In Managua By Rebecca Cooley

by tuftsigl
Jan 07

This is me with my research assistant Gabe, standing in front of the flowered fence outside the El Molino café in Managua. When this picture was taken, I was four hours in to the eventual ten hours I would spend that day in the café behind the flowered fence.  El Molino is located inside a bookstore, Hispamer and has the benefit of having internet, air conditioning, and a tolerance for long-stay customers. Although I have been in Managua for just three days, the staff has become accustomed to my constant presence. I come in at 9 am, sit at my usual table, my favorite waiter Ricardo greets me warmly: “Buenos dias, Señorita Rebecca” as he puts down my café con leche.

I have become an intriguing phenomenon here, although not as an American. In fact, there are many Americans and Europeans here in this part of Managua. Spanish, English, Portuguese, Chinese and other languages I couldn’t identify swarm together to create that crowd white noise which luckily does not interfere with my recordings. Rather than my blue eyes which normally make me stick out like a sore thumb in Managua, it is my little make-shirt paper sign which reads “Rebecca: Interviews” and the constant stream of young people passing in and out of the extra chair by my table. On multiple occasions, strangers from around the world have approached me asking me about what exactly I was doing and why.

Pictured with me in the pre-delirious image is my wonderful research assistant Gabriel Perez Setright. A Nicaraguan-American recent graduate from Warren Wilson College in North Carolina. Gabe was largely responsibly for outreach and scheduling the interviews I conducted inside the café, but he also helped me guide me through what I knew would be the hardest aspect of this research for me: chaos.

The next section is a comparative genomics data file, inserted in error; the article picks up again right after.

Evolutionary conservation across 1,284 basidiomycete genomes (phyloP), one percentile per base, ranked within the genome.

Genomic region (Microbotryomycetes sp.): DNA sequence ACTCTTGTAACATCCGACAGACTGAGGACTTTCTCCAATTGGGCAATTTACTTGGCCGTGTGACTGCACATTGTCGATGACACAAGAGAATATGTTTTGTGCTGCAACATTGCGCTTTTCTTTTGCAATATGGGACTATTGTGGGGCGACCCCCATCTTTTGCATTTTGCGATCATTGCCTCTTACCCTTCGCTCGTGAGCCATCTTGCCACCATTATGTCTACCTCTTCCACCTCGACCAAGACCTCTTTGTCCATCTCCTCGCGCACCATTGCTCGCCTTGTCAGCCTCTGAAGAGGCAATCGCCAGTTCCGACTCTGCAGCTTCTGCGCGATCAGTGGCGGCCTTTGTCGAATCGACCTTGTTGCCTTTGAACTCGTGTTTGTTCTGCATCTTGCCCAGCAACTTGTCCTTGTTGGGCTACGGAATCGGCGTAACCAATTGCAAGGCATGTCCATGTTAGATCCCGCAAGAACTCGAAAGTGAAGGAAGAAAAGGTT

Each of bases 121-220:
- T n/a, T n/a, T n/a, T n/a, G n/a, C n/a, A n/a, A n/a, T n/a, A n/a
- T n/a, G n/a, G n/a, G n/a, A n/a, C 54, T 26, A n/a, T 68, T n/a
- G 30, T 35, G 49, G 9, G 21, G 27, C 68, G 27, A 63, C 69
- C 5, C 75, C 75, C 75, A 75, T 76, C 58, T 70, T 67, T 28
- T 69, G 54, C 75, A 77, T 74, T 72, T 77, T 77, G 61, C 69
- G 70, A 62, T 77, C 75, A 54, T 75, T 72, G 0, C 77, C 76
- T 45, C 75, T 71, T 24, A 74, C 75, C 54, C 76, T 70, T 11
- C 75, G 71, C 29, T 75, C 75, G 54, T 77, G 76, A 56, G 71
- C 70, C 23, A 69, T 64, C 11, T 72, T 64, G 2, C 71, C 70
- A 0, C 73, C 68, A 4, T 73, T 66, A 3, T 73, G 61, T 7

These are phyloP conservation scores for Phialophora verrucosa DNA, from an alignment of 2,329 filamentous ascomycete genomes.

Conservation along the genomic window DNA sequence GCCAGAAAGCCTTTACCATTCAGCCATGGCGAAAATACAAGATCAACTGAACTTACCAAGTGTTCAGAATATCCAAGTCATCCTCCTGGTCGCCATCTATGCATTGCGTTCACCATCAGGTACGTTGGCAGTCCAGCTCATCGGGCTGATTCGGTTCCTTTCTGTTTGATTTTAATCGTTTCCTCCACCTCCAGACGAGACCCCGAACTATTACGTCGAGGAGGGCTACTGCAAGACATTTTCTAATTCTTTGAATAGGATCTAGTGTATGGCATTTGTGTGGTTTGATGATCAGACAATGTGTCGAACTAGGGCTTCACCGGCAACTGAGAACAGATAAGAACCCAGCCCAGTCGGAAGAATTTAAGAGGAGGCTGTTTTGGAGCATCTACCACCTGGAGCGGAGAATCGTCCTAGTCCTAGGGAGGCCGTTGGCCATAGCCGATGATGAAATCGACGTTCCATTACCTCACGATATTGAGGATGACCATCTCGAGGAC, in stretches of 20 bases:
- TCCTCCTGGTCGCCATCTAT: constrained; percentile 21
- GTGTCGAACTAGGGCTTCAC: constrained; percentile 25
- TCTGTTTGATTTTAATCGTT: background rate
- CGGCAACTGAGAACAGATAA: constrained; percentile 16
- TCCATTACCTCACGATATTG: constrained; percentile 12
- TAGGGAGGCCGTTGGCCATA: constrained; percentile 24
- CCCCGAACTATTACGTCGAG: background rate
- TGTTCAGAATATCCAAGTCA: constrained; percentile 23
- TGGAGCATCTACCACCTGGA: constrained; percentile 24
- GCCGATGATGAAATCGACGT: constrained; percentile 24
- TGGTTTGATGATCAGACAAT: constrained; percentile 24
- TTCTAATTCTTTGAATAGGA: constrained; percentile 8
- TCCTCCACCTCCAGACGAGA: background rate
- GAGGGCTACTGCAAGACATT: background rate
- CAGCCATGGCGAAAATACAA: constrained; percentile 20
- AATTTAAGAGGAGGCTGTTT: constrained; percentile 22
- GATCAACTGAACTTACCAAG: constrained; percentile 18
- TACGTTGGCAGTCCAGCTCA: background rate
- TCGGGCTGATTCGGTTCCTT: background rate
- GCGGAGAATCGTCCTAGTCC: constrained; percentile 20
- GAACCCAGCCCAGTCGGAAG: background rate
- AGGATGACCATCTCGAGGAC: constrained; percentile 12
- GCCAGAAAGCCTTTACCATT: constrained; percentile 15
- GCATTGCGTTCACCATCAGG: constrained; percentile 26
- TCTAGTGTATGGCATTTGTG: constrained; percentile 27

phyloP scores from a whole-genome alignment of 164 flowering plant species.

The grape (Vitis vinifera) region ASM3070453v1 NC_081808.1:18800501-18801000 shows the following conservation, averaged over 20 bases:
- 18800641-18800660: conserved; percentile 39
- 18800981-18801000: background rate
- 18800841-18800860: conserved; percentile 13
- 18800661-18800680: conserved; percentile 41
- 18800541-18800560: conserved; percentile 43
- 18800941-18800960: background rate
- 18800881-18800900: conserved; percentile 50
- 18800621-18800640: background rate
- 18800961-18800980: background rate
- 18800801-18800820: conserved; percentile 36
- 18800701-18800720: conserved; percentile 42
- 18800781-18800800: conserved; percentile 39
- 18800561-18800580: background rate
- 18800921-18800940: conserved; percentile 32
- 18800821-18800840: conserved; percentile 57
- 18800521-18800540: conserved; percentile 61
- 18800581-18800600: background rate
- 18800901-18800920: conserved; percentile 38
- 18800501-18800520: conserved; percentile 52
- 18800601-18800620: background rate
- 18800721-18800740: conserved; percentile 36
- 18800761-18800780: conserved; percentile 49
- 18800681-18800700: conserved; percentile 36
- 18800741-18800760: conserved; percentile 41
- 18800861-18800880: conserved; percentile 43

I am the kind of student who likes plans: I obsess over my syllabi, marking in my schedule the most trivial details: when I will do laundry, when where and with whom I will eat my meals, etc. This investigation was no different: I had a very specific advertising plans, an exact sampling I wanted for my participants, and the perfect semi-private locations and the ideal timing for these interviews. But I also came into this investigation knowing deep down that Managua would never let me get away with my perfect plans.

Gabe helped me manage the unavoidable challenges to my perfect plans.   My IRB approval came in too late and we couldn’t do effective advertising for university student subjects on campuses, which are now closed for winter break.  We had to take any participants we could get, regardless of whether they help fulfill my ideal distribution.  Instead of my quiet interview spaces I ended up holding my interviews here: in a café on the other side of the city from my hotel. Many recruited subjects did not show up, came at the wrong time,  or couldn’t find me in the crowd of coffee-drinking Europeans at the cafe.

But Gabe helped me find the silver lining of this disorientation and disorganization. The café ended up being a much easier and less expensive place to host interviews. In desperate Facebook posts in search of last-minute participants I spoke with some of the most interesting students.  In my unanticipated free time, I managed to get access to old Sandinista textbooks from 1980, an incredible resource for my thesis that I had assumed I would not be able to get my hands on. As I finish up my research in Managua, I am trying to embrace the chaos of unplanned changes as a sort of serendipity that will improve my work in unanticipated ways.

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